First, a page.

Highfield and Brookham pupils quick to spot eco pitfalls of 'fast fashion'

Posted on 16th May 2024 in School News

The impact of the fashion industry on the environment has come on the radar of children at an independent school in Liphook.

The pupils at Highfield and Brookham learned of the devastating effects modern fashion production trends have on our planet as part of their studies to mark Earth Day.

Based at a nursery, pre-prep and prep school which has made a strong commitment to a greener future for our planet and which aims to be carbon neutral by 2030, the children are no strangers to environmental issues and have been heavily involved in a wealth eco initiatives such as cutting food waste, recycling, planting trees and growing their own vegetables for use in the school kitchens.

On Earth Day, which was marked nationally on Monday, the children discovered that mass production of cheap clothes has high environmental consequences, not least because most are made of polyester, a man-made petroleum-based fibre which requires large amounts of fossil fuels for manufacturing.

Polyester, which the children found far outweighs natural resources such as cotton and wool in the the production of ‘fast fashion’ – or inexpensive clothing produced rapidly by mass-market retailers in response to the latest trends – is non-biodegradable and can take anywhere between 20 and 200 years to degrade.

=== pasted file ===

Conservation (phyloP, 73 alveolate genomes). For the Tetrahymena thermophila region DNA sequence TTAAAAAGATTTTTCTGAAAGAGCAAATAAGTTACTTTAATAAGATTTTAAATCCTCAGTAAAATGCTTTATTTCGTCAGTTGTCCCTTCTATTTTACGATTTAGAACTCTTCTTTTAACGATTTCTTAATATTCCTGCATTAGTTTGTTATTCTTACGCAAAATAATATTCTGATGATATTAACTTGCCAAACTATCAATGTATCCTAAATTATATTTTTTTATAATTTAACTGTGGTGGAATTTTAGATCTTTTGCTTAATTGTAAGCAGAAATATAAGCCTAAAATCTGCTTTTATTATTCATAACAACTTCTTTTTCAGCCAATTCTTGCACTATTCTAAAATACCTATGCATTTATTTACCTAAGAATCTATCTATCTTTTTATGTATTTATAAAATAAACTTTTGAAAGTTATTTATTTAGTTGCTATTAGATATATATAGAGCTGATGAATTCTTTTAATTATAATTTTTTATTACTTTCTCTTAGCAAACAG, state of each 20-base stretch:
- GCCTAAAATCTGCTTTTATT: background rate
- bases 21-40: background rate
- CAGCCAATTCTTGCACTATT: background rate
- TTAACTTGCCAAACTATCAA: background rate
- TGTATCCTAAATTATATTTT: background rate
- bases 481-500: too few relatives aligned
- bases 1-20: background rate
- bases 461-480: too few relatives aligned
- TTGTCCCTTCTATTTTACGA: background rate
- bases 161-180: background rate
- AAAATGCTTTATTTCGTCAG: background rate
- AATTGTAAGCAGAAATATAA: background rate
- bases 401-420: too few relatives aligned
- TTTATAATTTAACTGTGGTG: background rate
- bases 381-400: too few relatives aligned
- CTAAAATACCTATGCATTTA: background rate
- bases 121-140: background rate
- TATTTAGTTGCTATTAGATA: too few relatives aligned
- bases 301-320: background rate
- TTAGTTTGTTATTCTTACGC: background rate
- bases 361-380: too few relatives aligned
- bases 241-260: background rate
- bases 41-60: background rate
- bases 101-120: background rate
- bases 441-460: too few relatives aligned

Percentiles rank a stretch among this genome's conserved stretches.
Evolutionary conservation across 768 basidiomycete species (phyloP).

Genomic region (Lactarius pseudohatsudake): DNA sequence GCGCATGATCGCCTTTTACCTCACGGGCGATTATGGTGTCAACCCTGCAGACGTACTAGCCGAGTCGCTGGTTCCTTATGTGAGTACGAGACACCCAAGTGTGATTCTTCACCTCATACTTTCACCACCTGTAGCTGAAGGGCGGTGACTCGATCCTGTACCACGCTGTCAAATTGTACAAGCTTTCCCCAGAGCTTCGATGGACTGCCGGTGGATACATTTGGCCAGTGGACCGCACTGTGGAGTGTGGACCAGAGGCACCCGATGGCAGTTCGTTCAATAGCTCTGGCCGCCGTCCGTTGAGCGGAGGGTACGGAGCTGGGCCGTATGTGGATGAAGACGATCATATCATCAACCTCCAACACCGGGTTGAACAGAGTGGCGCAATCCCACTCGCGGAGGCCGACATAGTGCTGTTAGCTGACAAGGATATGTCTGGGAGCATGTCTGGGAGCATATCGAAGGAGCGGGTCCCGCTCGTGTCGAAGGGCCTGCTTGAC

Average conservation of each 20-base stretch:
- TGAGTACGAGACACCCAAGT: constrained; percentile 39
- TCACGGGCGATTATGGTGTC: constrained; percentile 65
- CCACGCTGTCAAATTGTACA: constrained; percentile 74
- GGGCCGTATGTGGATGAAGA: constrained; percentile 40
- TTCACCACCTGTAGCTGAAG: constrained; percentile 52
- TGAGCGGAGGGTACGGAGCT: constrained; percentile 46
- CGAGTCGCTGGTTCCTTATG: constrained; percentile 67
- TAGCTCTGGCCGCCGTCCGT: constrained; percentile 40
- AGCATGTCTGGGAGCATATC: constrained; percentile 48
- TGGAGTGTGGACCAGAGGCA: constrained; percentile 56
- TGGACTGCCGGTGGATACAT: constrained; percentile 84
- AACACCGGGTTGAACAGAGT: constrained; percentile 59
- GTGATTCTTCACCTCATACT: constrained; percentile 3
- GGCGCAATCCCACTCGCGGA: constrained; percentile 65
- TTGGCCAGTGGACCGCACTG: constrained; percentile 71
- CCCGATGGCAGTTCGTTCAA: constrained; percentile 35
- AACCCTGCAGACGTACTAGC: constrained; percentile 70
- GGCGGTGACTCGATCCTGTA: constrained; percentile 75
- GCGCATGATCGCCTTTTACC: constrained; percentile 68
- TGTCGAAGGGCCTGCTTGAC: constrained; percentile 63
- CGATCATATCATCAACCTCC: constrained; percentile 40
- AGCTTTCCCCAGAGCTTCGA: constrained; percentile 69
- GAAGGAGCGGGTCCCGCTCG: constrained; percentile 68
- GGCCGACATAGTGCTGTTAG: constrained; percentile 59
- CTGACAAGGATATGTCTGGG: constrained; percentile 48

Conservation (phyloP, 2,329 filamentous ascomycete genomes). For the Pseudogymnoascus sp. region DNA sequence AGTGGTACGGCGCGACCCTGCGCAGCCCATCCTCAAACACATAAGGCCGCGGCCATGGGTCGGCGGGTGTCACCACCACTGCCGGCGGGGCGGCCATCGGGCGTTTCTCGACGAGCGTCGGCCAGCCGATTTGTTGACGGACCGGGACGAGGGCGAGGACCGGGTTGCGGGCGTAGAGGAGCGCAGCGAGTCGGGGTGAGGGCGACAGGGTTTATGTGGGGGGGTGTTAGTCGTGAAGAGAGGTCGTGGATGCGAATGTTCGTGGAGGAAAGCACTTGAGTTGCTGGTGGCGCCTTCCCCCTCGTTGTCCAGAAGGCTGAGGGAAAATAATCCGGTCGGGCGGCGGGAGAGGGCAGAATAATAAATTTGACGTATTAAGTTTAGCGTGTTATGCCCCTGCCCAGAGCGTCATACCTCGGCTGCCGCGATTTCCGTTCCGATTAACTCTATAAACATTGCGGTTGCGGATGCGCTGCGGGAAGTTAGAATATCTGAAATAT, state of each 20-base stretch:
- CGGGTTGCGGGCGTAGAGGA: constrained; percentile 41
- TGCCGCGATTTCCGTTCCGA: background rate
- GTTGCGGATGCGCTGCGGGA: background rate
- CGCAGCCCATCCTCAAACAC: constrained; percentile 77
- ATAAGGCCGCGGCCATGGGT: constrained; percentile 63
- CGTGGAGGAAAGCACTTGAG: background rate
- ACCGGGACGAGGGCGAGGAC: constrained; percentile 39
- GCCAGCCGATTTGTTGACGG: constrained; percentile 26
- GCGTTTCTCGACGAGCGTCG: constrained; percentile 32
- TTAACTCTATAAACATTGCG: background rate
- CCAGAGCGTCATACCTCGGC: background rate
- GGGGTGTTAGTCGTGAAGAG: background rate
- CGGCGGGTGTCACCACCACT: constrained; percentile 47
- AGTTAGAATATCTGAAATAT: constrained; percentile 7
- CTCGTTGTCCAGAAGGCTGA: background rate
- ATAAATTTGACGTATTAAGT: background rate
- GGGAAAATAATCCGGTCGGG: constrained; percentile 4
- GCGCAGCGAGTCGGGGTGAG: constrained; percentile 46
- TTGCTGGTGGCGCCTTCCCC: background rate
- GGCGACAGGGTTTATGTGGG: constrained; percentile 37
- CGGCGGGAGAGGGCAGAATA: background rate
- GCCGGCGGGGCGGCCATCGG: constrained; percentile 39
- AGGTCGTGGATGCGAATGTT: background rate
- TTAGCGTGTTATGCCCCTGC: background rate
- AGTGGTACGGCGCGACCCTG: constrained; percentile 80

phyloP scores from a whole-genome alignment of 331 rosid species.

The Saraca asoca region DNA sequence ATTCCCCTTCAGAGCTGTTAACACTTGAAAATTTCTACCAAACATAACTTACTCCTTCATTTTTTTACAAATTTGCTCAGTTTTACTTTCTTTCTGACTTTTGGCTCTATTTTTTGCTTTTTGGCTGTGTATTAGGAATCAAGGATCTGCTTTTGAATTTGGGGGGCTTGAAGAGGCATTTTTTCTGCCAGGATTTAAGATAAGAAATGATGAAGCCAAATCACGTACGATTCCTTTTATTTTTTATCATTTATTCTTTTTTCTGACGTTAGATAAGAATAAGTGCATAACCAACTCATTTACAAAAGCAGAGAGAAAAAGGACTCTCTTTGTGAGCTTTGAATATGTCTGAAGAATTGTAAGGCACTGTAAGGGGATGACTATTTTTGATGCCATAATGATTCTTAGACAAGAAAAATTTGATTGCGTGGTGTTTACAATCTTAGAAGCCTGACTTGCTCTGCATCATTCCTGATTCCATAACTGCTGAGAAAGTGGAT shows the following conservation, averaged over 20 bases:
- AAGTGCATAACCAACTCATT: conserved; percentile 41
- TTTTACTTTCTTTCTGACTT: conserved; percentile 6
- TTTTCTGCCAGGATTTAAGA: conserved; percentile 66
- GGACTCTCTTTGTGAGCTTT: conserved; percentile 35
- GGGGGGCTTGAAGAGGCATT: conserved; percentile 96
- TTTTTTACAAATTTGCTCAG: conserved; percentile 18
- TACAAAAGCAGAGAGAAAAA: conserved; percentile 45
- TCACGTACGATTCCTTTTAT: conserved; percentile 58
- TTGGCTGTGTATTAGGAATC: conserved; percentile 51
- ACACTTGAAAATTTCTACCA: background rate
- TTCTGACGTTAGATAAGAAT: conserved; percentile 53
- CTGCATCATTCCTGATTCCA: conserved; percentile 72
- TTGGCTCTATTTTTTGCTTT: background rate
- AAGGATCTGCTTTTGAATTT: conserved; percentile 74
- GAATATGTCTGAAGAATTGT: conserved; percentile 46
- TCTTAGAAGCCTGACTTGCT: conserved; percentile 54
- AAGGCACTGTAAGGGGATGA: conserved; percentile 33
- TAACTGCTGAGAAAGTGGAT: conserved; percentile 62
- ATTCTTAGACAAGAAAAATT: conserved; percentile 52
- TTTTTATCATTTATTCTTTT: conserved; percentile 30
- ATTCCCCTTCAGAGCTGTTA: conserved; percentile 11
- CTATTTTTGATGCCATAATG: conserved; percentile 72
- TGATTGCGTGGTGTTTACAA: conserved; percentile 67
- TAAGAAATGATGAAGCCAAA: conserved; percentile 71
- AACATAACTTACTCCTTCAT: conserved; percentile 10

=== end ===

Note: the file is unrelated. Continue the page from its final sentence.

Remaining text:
The children also discovered that it is also one of the leading causes of micro-plastics in our oceans because when polyester clothing is washed, plastic leaks out and finds its way into water courses.

And a high turnover of cheap clothing also resulted in high volumes of waste going to landfill each year, the children found.

Having had an interesting and informative assembly on the links between the fashion industry and environmental harm, the children were tasked with delving into fashion brand sustainability and researching the life cycles of plastics.

Suzannah Cryer, Head of Highfield and Brookham, said: “As a school community, we are committed to a greener future and try to do our bit for the environment any way we can. We have already made good strides but we know that there is a very long way to go.

“But arguably the most important thing is that our children are fully aware of the problems facing the planet we call home and are fully on board with the all the green measures that we put in place. Awareness among the younger generations is essential, their buy in and determination to make a difference equally so.

“And the way the children set about their environmental task on Earth Day was amazing and gives a tremendous amount of hope for the future.”